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Author Song, Sumie L
Title Places of interest: The rhetoric of space in high-medieval courtly romance and late-medieval love discourse
book jacket
Descript 262 p
Note Source: Dissertation Abstracts International, Volume: 66-05, Section: A, page: 1786
Director: Ann Marie Rasmussen
Thesis (Ph.D.)--Duke University, 2004
Critics across a host of disciplines have written on the subject of memory, which has come to play a key role in our attempt to understand the past. Mary J. Carruthers has shown that memory in the Middle Ages functioned as a tool of moral instruction, an art or discipline that taught mental associational strategies for imprinting information onto memory for the purpose of rhetorical invention. Like most studies of medieval memory; Carruthers' research focuses on learned writings. My project explore two genres of German vernacular literature, the high-medieval romance and the late-medieval Minnerede or love discourse, in which setting, scenery, and space function, just as they function in the art of memory, to contextualize and order knowledge
My dissertation is divided into two parts. In Part One, I analyze how techniques of spatial description in courtly romance configure moral argument. Chapter One explains how spatial memory works in Hartmann's Iwein to construct a moral ideology of knighthood by situating and critiquing heroic action. Chapter Two turns to Wolfram's Parzival , where the spatial heuristics of memory are literally taken apart to deconstruct the conventions of Arthurian romance. Chapter Three proposes that space in Gottfried's Tristan does not model moral behavior, per se, but rather, gives audiences a model by which they themselves can judge what is moral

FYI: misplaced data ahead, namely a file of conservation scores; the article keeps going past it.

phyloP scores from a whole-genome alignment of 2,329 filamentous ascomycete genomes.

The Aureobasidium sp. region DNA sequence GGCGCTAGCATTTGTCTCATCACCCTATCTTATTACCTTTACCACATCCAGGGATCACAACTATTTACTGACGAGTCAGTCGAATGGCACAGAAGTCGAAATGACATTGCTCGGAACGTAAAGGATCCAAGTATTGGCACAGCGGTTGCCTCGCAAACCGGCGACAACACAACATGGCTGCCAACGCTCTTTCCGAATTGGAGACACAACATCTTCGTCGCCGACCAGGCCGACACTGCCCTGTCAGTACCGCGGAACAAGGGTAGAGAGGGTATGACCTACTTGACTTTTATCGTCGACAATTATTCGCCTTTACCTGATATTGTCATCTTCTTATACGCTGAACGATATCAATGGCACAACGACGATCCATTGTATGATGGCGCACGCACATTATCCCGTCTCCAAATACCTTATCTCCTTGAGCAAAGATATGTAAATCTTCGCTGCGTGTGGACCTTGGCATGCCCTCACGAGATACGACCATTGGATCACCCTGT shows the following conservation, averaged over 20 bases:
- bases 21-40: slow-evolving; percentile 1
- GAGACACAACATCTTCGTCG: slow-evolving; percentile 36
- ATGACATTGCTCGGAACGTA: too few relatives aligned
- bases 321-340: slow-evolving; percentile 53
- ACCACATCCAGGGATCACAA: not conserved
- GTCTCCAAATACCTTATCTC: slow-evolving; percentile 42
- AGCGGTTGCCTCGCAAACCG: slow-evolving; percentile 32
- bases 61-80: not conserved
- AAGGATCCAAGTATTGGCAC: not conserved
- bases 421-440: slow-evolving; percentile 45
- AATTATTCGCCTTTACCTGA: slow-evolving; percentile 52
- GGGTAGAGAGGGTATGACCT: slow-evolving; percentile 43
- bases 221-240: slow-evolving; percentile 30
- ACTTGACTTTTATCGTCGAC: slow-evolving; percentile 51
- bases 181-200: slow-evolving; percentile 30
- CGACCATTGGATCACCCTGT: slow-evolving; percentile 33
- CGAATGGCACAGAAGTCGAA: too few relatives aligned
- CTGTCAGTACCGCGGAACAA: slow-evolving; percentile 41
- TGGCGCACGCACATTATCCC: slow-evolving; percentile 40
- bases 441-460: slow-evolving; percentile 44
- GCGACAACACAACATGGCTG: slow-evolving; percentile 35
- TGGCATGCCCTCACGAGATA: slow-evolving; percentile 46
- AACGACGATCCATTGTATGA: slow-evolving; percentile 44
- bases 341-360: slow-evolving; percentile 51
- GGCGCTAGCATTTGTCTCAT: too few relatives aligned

In Part Two, I examine how space is represented in a later collection of poems called Minnereden. Chapter Four attempts to construct a poetics of space for the genre, in which various mnemotechniques are shown both to reiterate and newly conceive themes and narrative forms belonging to the courtly tradition. I conclude that two dominant iv models of space distinguish high- from late-medieval literary narrative, informing how they see memory in relation to reading and rhetorical composition. Through their particular spatial perspectives, such works enable audiences not only to understand what it is they are reading, but to respond to it by inventing their own arguments
School code: 0066
Host Item Dissertation Abstracts International 66-05A
Subject Literature, Germanic
Literature, Medieval
Language, Rhetoric and Composition
Alt Author Duke University
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